Eating Moringa Flowers
The flowers and buds of moringa are also edible. Pick the new buds or the newly blossomed moringa flowers, wash them carefully, then add the petals to salads, use them to garnish a dish, or toss them in your soups and stews. They also taste great sauteed, added to stir-fries, or simply eaten as a snack on their own.
How to Eat Moringa Seeds
Mature moringa seeds can be removed from their pod or the drumstick, then dried before peeling them from their husk then eating. They can also be fried or roasted. You can also purchase already dried, edible organic moringa seeds here, which can also be spouted for planting.
The moringa seeds are also used to extract oil that is edible. Moringa oil is also popular as a beauty oil. This versatile moringa oil is certified organic and can be used as a moisturizer for your face, body, and hair.
Can you Eat Moringa Roots?
Moringa root is considered edible and where it gets its name of horseradish tree due to the spicy and sharp flavor of the root. The young root can be pickled or dried and made into a powder which is used in Chinese medicine as a herbal tea. However, unless you are already familiar with the preparation and recommended quantities to consume, I would exercise caution and not eat the root. The same goes for moringa bark.
Moringa Recipe Ideas
Moringa is a versatile ingredient and can be added and used in many dishes. Here are some healthy and delicious moringa recipes you can try at home.
Moringa Smoothie Recipe – from Healthier Steps. This recipe is a blend of banana, almond milk, and moringa leaves or powdered moringa. This is one of the best ways to enjoy the taste of moringa and this smoothie is perfect for the summer.
Whole Grain Moringa Bread – from A Healthy Leaf. A whole-grain bread recipe with a moringa twist. This nutty and tasty whole grain bread is definitely a healthy snack option.
Moringa Soup – from Tasting Table. This recipe uses the young pods or drumsticks of the moringa. It is a combination of moringa pods, olive oil, and some herb and spices with a hint of lime. This would be the healthiest soup you could ever have.
Moringa Flower Fritters Recipe – from My Cooking Canvas. This easy-to-follow recipe uses moringa flowers. It is another snack option that is simple but packed with nutritious value.
Moringa Leaves Stir-Fry (Thoran) with Grated Coconut – from The Take It Easy Chef. This is a traditional recipe from India that uses two superfoods; moringa leaves and coconut. It is a healthy and tasty side dish best served with curry and rice.
Potato Salad with Moringa Leaves – from Savory Spin. This moringa and potato combo will definitely be a great addition to your side dishes. Try this side dish paired with chicken or a bean dish.
3 Ingredient Moringa Latte – from Minimalist Baker. This drink will surely blow your mind! For the matcha lovers out there, here is another drink that you’ll surely love, and it’s caffeine-free. You can totally replace your matcha with moringa powder or have both in a delicious and healthy cup.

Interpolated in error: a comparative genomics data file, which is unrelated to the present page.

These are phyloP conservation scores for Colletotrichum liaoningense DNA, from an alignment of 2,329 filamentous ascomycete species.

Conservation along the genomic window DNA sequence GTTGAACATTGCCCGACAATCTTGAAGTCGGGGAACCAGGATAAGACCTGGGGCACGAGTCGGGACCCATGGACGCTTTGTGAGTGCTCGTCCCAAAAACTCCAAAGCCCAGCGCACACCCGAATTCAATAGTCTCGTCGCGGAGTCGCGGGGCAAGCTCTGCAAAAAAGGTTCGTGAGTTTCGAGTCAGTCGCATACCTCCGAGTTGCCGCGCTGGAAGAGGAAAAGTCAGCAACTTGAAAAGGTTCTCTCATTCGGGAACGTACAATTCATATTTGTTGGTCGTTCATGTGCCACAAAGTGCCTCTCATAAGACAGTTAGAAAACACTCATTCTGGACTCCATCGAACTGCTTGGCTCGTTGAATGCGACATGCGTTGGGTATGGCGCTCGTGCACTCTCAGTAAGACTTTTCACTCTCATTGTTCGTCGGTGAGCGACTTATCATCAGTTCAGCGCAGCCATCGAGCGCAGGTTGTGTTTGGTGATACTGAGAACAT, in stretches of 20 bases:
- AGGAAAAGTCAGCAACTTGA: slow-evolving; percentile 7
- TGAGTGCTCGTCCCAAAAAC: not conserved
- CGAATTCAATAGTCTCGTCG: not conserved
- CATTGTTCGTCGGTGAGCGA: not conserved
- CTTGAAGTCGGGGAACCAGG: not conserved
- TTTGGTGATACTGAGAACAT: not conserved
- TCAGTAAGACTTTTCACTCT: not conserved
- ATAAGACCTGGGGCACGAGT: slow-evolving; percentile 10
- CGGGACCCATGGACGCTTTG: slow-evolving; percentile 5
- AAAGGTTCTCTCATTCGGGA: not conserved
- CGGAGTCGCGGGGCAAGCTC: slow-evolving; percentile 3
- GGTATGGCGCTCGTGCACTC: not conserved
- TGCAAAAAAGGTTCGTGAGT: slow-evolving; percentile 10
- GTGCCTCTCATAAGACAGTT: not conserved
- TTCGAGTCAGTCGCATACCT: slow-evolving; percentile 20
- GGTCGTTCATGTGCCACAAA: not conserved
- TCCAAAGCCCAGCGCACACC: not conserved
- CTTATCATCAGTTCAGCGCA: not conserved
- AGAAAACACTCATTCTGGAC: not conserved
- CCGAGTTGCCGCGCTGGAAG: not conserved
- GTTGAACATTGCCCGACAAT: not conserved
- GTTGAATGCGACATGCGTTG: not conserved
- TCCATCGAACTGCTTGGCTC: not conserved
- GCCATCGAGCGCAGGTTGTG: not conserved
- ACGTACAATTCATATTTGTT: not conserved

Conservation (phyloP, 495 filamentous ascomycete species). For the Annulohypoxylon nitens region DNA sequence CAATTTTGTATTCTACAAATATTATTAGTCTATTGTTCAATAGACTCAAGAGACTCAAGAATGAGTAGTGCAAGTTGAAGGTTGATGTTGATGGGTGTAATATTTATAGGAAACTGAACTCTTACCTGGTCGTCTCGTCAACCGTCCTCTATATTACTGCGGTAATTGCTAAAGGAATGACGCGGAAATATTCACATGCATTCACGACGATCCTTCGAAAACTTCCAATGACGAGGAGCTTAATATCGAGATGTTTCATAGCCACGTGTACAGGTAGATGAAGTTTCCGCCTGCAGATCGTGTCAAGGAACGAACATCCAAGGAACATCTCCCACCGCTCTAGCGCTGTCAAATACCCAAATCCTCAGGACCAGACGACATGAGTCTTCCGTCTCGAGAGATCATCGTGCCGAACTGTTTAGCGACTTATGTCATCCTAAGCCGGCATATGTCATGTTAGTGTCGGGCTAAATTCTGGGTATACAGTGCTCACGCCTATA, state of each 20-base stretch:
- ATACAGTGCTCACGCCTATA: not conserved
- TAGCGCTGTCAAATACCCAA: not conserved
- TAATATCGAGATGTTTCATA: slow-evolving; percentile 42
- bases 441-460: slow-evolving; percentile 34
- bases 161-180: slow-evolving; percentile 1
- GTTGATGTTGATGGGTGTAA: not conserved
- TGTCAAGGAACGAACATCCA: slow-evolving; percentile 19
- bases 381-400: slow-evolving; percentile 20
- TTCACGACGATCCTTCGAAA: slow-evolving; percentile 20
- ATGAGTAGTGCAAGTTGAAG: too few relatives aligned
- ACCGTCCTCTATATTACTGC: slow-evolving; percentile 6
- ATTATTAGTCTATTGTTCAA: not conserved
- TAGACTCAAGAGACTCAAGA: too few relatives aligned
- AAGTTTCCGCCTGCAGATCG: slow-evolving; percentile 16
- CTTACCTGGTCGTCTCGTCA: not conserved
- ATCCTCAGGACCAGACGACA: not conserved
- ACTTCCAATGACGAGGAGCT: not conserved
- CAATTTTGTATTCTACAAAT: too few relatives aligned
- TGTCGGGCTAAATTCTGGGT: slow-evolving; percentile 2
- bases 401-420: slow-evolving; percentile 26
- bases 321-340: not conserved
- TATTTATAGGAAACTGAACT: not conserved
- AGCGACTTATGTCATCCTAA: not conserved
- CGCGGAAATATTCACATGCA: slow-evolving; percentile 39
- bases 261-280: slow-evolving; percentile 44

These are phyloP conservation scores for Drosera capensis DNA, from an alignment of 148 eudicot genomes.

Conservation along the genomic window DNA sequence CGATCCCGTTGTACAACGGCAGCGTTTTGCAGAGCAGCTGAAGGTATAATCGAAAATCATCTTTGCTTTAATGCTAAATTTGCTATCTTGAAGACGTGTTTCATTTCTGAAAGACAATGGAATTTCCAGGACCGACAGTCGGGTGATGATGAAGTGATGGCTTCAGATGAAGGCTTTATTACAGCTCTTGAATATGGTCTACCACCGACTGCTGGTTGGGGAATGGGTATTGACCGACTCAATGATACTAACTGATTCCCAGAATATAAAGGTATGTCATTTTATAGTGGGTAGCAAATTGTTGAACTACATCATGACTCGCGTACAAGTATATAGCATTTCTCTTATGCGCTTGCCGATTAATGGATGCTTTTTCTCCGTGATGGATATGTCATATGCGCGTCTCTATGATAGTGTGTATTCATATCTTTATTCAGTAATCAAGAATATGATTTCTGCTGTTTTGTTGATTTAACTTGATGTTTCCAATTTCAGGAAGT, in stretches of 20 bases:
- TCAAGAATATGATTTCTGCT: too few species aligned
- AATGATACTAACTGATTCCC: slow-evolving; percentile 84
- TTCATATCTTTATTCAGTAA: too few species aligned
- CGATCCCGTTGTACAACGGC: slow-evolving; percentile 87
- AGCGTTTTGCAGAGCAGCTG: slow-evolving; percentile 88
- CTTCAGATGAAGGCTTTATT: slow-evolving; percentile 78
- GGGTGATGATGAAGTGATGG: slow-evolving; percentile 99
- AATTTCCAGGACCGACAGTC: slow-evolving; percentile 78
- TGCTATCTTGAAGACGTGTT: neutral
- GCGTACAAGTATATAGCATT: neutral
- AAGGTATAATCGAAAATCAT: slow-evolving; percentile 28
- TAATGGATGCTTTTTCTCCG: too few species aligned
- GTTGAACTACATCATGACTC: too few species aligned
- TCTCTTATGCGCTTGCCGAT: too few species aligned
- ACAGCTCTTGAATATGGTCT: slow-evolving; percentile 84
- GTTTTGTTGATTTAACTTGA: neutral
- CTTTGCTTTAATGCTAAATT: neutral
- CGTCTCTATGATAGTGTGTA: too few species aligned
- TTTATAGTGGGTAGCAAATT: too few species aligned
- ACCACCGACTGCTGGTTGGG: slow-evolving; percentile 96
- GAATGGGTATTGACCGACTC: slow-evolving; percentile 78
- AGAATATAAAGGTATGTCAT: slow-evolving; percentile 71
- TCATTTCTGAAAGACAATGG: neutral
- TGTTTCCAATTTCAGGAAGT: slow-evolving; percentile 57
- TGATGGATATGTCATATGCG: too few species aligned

Healthy Moringa Oatmeal – from Nuts.com. This nutrient-packed oatmeal recipe will surely bring your breakfast to the next level! Spice up your breakfast oatmeal by adding moringa powder, almond milk, and some nuts, to help you jumpstart your day!
Moringa Flower Sabzi – from Times of India. This Indian recipe uses moringa flowers, combined with tomatoes, peas, chili, ghee, cumin seeds, mustard seeds, and garam masala. It’s absolutely worth a try at home!
Easy Blender Moringa Pancakes – from Good Food Baddie. With the addition of moringa powder, all the ingredients go into the blender which makes it super quick and easy to make. Eat pancakes while being healthy too!
Moringa Drumsticks Upkari – from Curry and Vanilla. This recipe uses the young moringa pods, also called moringa drumsticks. Delicious served with rice and dahl.
How to Make Moringa Powder
You can make your own moringa powder by drying the leaves before grinding them into a powder. Here’s how:
- Remove fresh and tender moringa leaves from the stems and branches.
- Gently wash the leaves and pat them dry with paper towel.
- Lay the leaves out in a single layer on paper towel or a wire rack and place them in a warm location out of direct sunlight.
- Turn the leaves over the next day and continue to do so over the next day or two until the moringa leaves a competently dry.
- Once the moringa leaves are dried, use a spice grinder, coffee grinder or food processor to turn the leaves into a powder. You can also use a mortar and pestle to grind up the dried moringa leaves.
- Store the moringa powder in an airtight container or jar for 6 months. You can also freeze moringa powder for a longer storage life.
Making a moringa powder means you will have moringa on hand for months at a time. So you can easily add it to your dishes.
Turning moringa leaves into a powder is also a great way to preserve the leaves you don’t use, whether you purchase them or grow them yourself. Moringa is usually best used fresh and within a few days from harvest.
There are loads of options and recipes you can use to incorporate moringa into your life and your cooking. As a side benefit, you might just give your health a boost! So I hope you find something here to inspire you to try moringa in a new and exciting way.